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Elia Kazan: Artistic Suicide



In Conversation
New York
Upper East Side
1993

There are phases in the artistic life.

You will recall the young age, when you realized that you wanted to act or write or paint or dance. You're very young, and everything is a dream waiting to be fulfilled, and everyone who has created something that moved or amused or changed you is a hero, an idol, someone to emulate. Some people never get past this phase, and they will never believe that anyone--no matter how great--is ever as talented or worthy as those childhood idols.

This is one form of artistic suicide, and I see it often. You cannot allow your standards to calcify at that tender and impressionable age, set by what you loved in your bedroom when you knew nothing and furiously felt everything. Those loves and influences will be your foundation, the scaffolding upon which you add everything else, but it cannot be the end of your development.

There is then the realization, through the duck press that is the professional theatre, when you realize how much you do not know and how many things you cannot do or do well. You have two choices: You can deny the reality of your situation and look upon those who try to shape you or educate you as imbeciles or enemies, or you can look at yourself brutally and honestly and try to become the best artist you can be. An awful lot of people, the majority, sadly,-choose the former route, and they rail against the theatre or film or dance, and they maintain that they are so special that they cannot be understood by those who are sell-outs or favored or compromised.

This is another form of artistic suicide, and the victim of this pushes himself into a special corner that is sparsely populated, ignored, oxygen-free, and worthless.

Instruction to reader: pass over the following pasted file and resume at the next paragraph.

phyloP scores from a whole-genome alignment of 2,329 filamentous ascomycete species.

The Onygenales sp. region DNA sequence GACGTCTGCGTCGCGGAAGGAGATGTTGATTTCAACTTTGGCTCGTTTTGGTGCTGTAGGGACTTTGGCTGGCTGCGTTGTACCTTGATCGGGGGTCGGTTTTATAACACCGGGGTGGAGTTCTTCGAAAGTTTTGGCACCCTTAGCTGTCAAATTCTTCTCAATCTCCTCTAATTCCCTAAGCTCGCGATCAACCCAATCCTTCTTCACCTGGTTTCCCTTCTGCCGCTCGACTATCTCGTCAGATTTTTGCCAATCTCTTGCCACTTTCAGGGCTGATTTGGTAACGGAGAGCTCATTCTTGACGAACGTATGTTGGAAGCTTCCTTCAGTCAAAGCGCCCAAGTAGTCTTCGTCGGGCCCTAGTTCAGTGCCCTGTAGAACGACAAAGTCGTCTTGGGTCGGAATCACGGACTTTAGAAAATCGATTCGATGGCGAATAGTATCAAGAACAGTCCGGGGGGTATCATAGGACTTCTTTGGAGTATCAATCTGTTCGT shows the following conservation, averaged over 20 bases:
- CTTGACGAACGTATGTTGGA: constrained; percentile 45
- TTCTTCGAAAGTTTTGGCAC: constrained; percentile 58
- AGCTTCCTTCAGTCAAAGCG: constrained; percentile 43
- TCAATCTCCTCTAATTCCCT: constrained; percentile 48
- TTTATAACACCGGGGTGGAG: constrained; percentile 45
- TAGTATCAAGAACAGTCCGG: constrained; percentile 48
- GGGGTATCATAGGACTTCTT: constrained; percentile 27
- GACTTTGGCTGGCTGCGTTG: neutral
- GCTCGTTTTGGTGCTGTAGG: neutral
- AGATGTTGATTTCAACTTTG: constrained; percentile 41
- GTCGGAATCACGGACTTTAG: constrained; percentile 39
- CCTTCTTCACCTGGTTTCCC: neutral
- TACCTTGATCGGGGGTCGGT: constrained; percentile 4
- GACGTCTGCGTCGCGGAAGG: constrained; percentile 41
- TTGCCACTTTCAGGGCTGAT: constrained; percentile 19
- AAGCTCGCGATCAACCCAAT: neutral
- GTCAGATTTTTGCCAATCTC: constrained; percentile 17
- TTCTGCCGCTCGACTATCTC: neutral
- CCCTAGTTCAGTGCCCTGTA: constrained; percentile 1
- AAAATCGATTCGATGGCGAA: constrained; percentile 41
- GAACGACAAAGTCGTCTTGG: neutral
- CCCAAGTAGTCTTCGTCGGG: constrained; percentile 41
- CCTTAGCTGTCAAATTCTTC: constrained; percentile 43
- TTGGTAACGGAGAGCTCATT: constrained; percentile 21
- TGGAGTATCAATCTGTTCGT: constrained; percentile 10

The most vicious form of artistic suicide--and one that often turns into a form of murder of others--is that emanating from those who are failures at what they wished to achieve, and they circle, like vultures, over the attempts of others, hawking and shitting and pointing out the errors. Everyone is entitled to an opinion, no matter how strong or capricious or revolutionary, but you take the opinion you have formed--positive or negative--and you place it and what you have learned from it directly on your own work. You learn from the mistakes and the triumphs of others. 

If you wish to shit upon the work of those who have actually placed a stake in the firmament and tried to do something, while you remain in your teen-aged dream state of what you think you can become or deserve to achieve, I don't want to hear it. No one wants to hear it. Show me what you've got. But if you want to reveal yourself as an amateur or a failure or a person miserly of heart and talent, circle and shit on what others are doing.

Suicides are repellent and immoral, but if that is the route an artist chooses, it should be private.

This lesson, which I share often, is why I am never asked to teach.

Most teachers want their students to remain adolescents locked in their amber dreams.

Suicide. Evil. Worthless.

Watch everything. Learn from everything. Earn the right to make bold statements about what the workers are doing.

Live by these tenets.

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